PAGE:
Will interoperability drain the Web 2 moat? Take Mirror as an example to map the future development of interoperability


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Interoperability will not be built overnight, and may never happen on a large scale.

Original title: “Taking Mirror as an example, interoperability may drain the moat of Web 2”
Written by: Joey DeBruin
Compile: Yangz

Interoperability is the connecting line of future social networks. This is the reason why Facebook and Twitter are working hard to fundamentally transform their existing products. It is also the reason why I think the cryptocurrency publishing platform Mirror–the place where this article was published–is underestimated, even though it won a A round of financing of 100 million US dollars. Interoperability means that in order to succeed in the future, the builders will design individual Lego pieces instead of the entire sculpture.

Currently, the world of consumer technology may feel unable to keep up with NFTs, social tokens, cryptocurrency wallets, AR/VR, and meta universe. These terms describe new products and experiences and will continue to change, but interoperability is the core mechanism that brings them together. It will drive the next wave of product development, including and especially the science where I spent most of my time.

Therefore, I will try to make interoperability as cool as a pixelated punk. I want to list the way to the turning point-when you wake up one day, the Internet is almost incomparable with the current situation. In order to make these methods as concrete as possible in this abstract world, I will do this through the lens of Mirror, whose vision is to make interoperability opportunities obvious.

The dream of interoperability

Essentially, “interoperability” means that multiple products or services can use the same information.

Take healthcare as an example. If I choose to change doctors (because my current doctor is a hacker), I want my new doctor to have access to all my medical records. This is important because it promotes competition and allows the development of a more diverse ecosystem. My doctor should compete based on who can make me healthiest, not who can monopolize my data. Healthcare also illustrates the privacy challenges faced by interoperability, but there will be more challenges in the future.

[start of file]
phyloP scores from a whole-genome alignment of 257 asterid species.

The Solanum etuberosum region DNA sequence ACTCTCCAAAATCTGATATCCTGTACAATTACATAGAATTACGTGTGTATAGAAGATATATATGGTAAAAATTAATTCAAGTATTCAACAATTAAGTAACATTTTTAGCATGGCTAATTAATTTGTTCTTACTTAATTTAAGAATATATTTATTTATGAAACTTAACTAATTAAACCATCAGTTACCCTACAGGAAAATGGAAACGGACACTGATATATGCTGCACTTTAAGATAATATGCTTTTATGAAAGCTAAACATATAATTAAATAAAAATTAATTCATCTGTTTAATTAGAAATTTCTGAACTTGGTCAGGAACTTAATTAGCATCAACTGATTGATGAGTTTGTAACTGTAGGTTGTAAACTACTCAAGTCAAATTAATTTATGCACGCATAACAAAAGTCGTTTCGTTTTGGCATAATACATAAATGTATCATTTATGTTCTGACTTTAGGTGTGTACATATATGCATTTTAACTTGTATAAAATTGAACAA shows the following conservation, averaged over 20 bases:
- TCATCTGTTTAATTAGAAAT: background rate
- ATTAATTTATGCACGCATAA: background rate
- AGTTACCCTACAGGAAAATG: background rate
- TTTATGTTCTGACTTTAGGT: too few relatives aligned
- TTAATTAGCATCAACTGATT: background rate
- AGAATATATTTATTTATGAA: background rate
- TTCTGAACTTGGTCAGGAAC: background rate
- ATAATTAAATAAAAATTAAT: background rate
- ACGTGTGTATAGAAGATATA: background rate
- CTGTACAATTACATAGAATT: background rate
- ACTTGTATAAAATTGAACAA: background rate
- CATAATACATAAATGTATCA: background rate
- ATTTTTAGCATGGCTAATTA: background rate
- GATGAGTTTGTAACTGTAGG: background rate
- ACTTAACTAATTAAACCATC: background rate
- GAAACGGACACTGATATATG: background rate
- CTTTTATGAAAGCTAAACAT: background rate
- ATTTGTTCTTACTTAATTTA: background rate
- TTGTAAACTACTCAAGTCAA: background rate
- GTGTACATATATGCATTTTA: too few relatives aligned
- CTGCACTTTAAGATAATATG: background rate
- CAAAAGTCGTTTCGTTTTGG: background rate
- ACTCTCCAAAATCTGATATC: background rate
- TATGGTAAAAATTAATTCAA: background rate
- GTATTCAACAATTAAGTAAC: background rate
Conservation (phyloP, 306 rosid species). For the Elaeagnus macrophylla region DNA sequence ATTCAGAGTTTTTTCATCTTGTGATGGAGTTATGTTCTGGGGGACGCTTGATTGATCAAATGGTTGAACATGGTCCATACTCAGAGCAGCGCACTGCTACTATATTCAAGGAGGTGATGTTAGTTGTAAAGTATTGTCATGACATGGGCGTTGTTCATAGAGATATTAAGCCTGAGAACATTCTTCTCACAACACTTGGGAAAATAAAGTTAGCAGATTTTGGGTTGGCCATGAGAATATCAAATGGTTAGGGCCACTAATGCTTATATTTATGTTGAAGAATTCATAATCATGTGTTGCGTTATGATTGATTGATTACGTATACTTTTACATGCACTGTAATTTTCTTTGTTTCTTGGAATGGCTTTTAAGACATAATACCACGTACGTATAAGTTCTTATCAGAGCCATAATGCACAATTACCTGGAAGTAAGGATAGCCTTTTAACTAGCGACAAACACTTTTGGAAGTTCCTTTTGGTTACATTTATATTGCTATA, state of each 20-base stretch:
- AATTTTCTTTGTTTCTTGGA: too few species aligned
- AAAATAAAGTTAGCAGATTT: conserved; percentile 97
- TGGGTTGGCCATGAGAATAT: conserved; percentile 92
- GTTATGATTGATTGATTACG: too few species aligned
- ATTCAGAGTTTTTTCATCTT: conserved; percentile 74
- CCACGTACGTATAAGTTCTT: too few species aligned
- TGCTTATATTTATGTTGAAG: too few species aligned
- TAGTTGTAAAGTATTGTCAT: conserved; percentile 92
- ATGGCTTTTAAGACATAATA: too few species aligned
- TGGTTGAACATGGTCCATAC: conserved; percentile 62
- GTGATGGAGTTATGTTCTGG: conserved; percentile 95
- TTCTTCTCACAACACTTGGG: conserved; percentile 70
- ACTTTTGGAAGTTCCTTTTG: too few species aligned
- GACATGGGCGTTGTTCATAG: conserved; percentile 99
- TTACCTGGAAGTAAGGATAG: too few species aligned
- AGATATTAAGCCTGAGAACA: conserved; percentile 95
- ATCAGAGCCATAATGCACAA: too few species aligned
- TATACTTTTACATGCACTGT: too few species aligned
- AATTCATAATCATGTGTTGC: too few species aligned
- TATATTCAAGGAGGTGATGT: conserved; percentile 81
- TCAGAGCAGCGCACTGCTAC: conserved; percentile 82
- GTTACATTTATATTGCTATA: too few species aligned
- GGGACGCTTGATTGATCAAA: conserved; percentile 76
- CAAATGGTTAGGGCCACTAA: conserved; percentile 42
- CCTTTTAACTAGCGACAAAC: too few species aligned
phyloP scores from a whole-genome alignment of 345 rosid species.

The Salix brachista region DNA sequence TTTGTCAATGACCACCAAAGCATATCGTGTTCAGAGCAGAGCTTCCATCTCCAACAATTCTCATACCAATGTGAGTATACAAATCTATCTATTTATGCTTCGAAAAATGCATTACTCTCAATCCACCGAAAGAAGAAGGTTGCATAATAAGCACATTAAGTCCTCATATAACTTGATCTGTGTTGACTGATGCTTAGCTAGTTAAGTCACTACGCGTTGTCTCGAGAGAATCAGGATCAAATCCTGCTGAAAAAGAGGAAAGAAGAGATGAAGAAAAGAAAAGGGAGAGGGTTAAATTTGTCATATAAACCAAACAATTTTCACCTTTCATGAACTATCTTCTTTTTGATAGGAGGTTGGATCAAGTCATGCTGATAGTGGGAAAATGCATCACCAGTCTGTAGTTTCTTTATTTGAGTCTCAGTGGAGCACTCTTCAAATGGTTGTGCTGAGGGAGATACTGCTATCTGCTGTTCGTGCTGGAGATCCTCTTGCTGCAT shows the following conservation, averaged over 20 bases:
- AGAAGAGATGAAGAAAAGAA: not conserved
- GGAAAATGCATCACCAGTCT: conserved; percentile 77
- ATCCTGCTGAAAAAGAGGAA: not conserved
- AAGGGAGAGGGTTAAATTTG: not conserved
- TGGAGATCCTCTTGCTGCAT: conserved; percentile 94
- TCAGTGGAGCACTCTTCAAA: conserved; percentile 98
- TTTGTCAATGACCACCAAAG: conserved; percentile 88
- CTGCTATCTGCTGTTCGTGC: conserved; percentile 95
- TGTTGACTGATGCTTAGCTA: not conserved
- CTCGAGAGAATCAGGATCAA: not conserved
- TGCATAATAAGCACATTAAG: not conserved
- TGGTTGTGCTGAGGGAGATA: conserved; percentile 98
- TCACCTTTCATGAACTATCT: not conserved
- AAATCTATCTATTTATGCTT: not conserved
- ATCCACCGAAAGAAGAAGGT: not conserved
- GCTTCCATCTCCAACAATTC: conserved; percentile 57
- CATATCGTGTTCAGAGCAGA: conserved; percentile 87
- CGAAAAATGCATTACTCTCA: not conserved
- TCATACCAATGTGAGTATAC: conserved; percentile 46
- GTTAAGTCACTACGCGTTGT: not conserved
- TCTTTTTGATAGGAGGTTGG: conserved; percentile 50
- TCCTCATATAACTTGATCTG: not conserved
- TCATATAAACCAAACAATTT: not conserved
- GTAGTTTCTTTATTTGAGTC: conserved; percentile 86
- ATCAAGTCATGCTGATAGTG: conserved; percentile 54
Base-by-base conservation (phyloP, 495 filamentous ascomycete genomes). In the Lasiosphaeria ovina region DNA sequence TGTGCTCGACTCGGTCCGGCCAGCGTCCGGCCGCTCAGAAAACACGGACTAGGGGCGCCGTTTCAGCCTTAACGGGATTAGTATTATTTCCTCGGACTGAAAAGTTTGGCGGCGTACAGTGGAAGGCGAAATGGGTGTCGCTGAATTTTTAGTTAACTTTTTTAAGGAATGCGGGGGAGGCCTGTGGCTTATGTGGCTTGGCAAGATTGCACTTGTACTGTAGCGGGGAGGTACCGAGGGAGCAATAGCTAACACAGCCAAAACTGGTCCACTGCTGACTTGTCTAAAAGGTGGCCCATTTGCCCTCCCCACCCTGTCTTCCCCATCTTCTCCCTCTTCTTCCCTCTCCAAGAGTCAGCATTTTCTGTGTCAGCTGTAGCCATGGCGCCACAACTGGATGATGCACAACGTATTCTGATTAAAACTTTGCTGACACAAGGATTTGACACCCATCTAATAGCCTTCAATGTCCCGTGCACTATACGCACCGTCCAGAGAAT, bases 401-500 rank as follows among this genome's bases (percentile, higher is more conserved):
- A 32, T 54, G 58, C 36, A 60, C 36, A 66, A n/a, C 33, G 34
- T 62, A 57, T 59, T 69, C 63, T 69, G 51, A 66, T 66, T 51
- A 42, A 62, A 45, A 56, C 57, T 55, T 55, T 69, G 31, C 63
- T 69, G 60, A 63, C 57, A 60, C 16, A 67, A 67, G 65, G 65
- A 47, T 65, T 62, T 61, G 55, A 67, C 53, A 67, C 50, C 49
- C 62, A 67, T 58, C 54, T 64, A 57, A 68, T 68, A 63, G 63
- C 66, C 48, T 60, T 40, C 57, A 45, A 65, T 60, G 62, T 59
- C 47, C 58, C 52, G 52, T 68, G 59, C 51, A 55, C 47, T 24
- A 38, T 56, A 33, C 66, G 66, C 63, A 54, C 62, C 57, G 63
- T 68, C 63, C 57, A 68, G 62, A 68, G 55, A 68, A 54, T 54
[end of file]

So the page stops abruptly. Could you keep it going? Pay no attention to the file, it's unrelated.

As Ben Thompson pointed out in The Web’s Missing Interoperability , interoperability is actually one of the core benefits mentioned at the beginning of the last wave of consumer technology, which many people call Web2.0. But we did not get interoperability from large Web2 giants such as Facebook and Twitter. What we get is almost the exact opposite—their business model is based on capturing data, storing it in a private database, and charging advertisers for usage. We quickly pointed the finger at Facebook or Twitter, but blaming them is almost no different from blaming McDonald’s for the rise of fast food. This system, especially consumer pressure, has clearly not created effective incentives for interoperability technologies.

More than a decade later, during the dawn of Web3, consumer demand for a healthier Internet is growing. Several important data points indicate that large-scale interoperability is finally possible. First of all, we see that the giants are exploring this space with more energy and openness than you think. Twitter through their “BlueSky” project is very publicly researching how to establish an open and interoperable standard for social media. Zuckerberg has also been talking about turning Facebook into a meta-universe company recently.